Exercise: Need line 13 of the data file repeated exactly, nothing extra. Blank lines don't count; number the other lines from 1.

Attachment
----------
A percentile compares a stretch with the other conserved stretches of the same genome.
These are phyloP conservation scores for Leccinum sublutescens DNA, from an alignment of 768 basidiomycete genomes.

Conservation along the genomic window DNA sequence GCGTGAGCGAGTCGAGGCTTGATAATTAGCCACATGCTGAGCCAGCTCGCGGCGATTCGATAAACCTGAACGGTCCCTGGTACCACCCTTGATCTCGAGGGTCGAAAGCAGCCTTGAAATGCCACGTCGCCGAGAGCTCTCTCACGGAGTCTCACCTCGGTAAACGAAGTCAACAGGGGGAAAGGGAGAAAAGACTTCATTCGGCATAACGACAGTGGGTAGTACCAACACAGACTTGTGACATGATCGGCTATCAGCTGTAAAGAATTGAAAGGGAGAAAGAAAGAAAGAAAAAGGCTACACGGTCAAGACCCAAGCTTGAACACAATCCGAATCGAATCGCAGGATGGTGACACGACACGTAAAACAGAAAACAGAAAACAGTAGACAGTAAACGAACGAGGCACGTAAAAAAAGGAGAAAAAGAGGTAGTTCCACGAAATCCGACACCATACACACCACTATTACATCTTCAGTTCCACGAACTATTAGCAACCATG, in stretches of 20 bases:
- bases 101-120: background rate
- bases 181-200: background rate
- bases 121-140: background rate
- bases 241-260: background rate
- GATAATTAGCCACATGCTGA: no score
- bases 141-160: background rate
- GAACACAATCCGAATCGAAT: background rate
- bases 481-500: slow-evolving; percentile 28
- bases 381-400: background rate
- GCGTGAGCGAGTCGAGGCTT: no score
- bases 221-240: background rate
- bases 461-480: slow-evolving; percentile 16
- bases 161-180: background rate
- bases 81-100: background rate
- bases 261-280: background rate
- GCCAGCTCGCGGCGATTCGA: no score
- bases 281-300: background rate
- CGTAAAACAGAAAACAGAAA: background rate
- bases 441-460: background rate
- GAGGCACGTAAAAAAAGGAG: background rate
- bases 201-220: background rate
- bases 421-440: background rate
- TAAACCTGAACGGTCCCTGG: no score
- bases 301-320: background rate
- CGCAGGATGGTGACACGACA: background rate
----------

- GCGTGAGCGAGTCGAGGCTT: no score